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The Chapter in Review
The Human Population

The human population exhibits clumped distribution (both on a large scale and a small scale) and is undergoing rapid growth.

Future Population Growth

At the present growth rate, the doubling time for the human population is estimated to be 35 years. This rate of growth will put extreme demands on resources, and growth will decline due to resource scarcity. Eventually the population will most likely level off at its carrying capacity.

  • More-Developed Countries (MDCs) The growth rate for MDCs is about 0.1%. The total MDC population between 2002 and 2050 will remain at around 1.2 billion.

  • Less-Developed Countries (LDCs) The growth rate for LDCs is about 1.6%. The LDC population between 2002 and 2050 is expected to increase from 5 billion to 8 billion.

Comparing Age Structures

The age structure of populations is divided into three age groups: dependency, reproductive, and postreproductive. The MDCs are approaching stabilization with just about equal numbers in each group. The LDCs will continue to expand because their prereproductive group is the largest.

Population Growth and Environmental Impact

Two types of environmental impact can occur: The LDCs put stress on the biosphere due to population growth, and the MDCs put stress on the biosphere due to resource consumption and waste production.

Characteristics of Populations

Distribution patterns and population density are both dependent on resource availability.

  • Distribution Patterns Clumped, random, uniform.

  • Population Density The number of individuals per unit area is higher in areas with abundant resources and lower when resources are limited.

  • Demographics and Population Growth Population growth can be calculated based on the annual birthrate and death rate. Population growth is determined by:

    • Resource availability

    • Demographics (age structures, survivorship, and biotic potential—the highest rate of increase possible)

Patterns of Population Growth

The two patterns of population growth are exponential growth and logistic growth.

  • Exponential Growth Exponential growth results in a J-shaped curve. The two phases of exponential growth are lag phase (slow growth) and exponential growth phase (accelerating growth).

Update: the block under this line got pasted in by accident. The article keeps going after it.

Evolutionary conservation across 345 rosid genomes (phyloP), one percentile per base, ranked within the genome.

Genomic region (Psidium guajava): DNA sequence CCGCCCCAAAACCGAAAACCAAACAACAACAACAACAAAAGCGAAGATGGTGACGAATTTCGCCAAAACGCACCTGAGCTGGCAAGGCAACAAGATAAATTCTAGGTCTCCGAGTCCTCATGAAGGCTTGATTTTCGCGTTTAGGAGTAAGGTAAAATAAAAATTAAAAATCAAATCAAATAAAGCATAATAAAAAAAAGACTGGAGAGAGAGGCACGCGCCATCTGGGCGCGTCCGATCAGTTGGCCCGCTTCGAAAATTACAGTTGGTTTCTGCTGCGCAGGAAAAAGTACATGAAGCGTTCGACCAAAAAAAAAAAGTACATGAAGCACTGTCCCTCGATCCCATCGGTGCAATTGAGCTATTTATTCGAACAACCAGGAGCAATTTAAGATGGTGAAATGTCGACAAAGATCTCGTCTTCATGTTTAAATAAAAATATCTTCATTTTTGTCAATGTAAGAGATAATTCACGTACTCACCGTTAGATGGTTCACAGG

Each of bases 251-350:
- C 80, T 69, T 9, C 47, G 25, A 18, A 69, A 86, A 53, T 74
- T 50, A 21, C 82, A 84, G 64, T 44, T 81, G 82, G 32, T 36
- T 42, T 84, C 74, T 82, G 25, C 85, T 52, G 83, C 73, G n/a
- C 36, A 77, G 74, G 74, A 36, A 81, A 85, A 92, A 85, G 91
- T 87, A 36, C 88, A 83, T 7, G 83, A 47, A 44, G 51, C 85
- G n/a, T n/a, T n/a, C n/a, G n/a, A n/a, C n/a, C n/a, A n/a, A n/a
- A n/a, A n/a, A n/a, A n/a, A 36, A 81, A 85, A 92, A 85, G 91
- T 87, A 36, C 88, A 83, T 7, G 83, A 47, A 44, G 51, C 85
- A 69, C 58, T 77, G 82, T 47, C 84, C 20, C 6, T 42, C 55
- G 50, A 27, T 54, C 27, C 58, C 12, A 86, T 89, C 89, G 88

• Logistic Growth Logistic growth results in an S-shaped curve. The four phases of logistic growth are lag phase (slow growth), exponential growth phase (accelerating growth), deceleration phase (slowing growth), and stable equilibrium phase (relatively no growth).

Factors That Regulate Population Growth

The two factors that regulate population growth are density-independent and density-dependent factors.

  • Density-independent factors include abiotic factors, such as weather and natural disasters. The effect of the factor is not dependent on density.

  • Density-dependent factors include biotic factors, such as competition and predation. The effect of the factor is dependent on density.

Life History Patterns and Extinction

The two fundamental life history patterns are exhibited by opportunistic populations and equilibrium populations.

  • Opportunistic populations are characterized by individuals with short life spans, who mature quickly, produce many offspring, have strong dispersal ability, provide little or no care of offspring, and exhibit exponential growth.

  • Equilibrium populations are characterized by individuals with long life spans, who mature slowly, produce few offspring, provide much care of offspring, and exhibit logistic growth.


Extinction is the total disappearance of a species or higher group. Opportunistic populations are less likely than equilibrium populations to become extinct. Three factors in particular influence vulnerability of equilibrium populations to extinction: size of geographic range, degree of habitat tolerance, and size of local populations.

The Scope of Ecology

Ecology is an experimental science that studies the interactions of organisms with each other and with the physical environment. The levels of biological organization studied by ecologists are:

  • Organisms

  • Population

  • Community

  • Ecosystem

  • Biosphere

Key Terms
Testing Yourself

Choose the best answer for each question.

  1. Decreased death rate followed by decreased birthrate has occurred in

    1. MDCs.

    2. LDCs.

    3. MDCs and LDCs.

    4. neither MDCs nor LDCs.

  2. Human societies at present are characterized by

    1. ever-increasing population growth.

    2. unsustainable practices.

    3. concentrations along coastlines.

    4. All of these are correct.

  3. A population's maximum growth rate is also called its

    1. carrying capacity.

    2. biotic potential.

    3. growth curve.

    4. replacement rate.

  4. Which of these levels of ecological study involves both abiotic and biotic components?

    1. organisms

    2. populations

    3. communities

    4. ecosystem

    5. All of these are correct.

  5. The biological level of organization subject to evolution by natural selection is called

    1. an organism.

    2. a population.

    3. a community.

    4. a ecosystem.

    5. the biosphere.

  6. Globally, if a population lives only along a lake's shoreline, members of this population exhibit which type of spatial distribution?

    1. variable

    2. clumped

    3. random

    4. uniform

  7. Which are likely to have the highest population density?

    1. zebras on the African savanna during the dry season

    2. mice in the frozen tundra

    3. moose in a Canadian forest